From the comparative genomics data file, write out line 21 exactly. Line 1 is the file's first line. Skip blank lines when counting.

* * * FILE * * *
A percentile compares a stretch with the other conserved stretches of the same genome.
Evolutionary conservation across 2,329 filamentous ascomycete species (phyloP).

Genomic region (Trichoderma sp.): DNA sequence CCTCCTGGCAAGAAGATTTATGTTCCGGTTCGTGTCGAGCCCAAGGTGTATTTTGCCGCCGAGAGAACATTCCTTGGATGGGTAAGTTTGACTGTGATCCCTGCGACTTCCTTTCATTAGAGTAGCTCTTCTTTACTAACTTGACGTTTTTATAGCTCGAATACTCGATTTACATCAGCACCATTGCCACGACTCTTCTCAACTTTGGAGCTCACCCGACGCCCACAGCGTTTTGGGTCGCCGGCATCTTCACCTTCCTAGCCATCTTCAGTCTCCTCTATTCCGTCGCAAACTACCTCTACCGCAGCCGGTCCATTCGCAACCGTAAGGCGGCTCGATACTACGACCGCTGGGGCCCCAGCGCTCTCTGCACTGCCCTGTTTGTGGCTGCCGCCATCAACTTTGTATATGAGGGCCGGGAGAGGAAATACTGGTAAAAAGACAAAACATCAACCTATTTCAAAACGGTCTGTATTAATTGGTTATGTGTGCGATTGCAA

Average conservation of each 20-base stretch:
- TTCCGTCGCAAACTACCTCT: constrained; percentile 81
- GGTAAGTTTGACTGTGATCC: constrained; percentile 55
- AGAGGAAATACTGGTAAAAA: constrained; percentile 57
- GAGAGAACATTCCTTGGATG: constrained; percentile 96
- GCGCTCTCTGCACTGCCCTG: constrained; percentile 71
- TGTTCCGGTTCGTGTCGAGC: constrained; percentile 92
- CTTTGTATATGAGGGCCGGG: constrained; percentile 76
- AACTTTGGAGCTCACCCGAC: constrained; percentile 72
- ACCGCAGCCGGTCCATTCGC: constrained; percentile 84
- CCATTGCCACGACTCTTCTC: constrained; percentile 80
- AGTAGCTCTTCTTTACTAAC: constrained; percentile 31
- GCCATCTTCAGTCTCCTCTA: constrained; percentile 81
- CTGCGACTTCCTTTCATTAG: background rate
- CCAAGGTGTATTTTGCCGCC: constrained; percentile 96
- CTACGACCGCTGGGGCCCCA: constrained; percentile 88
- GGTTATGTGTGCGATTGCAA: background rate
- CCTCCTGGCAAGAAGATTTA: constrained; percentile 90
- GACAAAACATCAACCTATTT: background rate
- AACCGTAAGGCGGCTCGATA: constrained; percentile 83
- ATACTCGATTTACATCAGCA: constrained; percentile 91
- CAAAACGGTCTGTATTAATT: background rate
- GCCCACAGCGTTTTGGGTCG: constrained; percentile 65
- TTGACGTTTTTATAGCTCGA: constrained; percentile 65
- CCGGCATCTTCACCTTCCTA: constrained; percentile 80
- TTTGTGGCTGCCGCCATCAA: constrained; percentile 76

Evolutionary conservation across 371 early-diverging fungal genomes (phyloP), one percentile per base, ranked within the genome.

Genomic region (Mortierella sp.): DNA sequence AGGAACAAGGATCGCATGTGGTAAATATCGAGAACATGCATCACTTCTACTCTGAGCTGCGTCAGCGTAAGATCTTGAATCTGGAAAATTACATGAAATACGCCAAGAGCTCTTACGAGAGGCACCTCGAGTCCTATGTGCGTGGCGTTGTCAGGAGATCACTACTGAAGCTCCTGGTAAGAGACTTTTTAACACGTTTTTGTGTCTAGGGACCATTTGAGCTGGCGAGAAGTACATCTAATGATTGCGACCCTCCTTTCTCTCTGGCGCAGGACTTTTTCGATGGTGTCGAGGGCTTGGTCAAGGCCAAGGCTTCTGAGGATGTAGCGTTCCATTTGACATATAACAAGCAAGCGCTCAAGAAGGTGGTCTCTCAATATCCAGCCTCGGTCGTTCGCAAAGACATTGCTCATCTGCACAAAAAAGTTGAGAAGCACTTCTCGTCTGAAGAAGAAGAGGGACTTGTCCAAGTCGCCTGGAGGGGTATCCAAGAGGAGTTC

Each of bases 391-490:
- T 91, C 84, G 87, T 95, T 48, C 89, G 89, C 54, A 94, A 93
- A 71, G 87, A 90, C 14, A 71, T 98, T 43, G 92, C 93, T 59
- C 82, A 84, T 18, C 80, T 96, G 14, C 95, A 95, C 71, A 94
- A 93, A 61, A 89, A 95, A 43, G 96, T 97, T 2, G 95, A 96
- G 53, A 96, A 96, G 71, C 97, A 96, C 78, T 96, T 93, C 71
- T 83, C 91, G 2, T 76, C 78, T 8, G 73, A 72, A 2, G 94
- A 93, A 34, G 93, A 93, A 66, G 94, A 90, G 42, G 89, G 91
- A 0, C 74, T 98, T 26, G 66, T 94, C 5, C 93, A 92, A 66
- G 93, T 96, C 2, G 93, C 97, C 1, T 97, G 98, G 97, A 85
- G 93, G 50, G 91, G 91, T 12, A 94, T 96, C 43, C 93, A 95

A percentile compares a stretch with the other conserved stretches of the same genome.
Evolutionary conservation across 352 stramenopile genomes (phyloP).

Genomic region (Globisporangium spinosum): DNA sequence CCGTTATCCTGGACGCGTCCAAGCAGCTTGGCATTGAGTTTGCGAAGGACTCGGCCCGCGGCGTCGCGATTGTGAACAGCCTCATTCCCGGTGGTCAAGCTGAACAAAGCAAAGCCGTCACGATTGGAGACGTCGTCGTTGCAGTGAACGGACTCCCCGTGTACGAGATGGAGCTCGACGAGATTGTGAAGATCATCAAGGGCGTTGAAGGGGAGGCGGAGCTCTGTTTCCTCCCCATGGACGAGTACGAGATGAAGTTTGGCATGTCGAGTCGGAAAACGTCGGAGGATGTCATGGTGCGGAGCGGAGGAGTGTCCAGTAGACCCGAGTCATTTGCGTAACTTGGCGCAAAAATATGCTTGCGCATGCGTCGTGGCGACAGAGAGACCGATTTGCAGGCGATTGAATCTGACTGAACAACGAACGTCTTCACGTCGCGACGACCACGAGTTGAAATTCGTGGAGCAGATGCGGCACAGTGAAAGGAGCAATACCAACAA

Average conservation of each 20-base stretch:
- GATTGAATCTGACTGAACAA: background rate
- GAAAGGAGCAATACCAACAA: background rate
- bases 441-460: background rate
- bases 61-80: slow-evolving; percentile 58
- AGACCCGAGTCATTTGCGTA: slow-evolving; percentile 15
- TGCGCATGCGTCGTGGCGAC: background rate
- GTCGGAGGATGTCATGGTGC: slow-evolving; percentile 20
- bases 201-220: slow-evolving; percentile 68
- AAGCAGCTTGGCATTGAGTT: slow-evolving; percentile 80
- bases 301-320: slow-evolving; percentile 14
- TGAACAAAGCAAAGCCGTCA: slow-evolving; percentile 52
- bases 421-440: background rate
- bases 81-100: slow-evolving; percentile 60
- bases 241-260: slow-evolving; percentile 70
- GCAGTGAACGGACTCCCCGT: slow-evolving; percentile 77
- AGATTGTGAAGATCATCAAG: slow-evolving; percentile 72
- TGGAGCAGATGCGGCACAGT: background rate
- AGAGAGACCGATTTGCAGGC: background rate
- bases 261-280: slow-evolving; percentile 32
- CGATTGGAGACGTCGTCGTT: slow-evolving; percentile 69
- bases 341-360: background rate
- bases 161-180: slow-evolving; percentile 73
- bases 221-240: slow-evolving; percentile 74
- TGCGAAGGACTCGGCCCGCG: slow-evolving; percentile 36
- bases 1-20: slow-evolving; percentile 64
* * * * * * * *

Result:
- CCTCCTGGCAAGAAGATTTA: constrained; percentile 90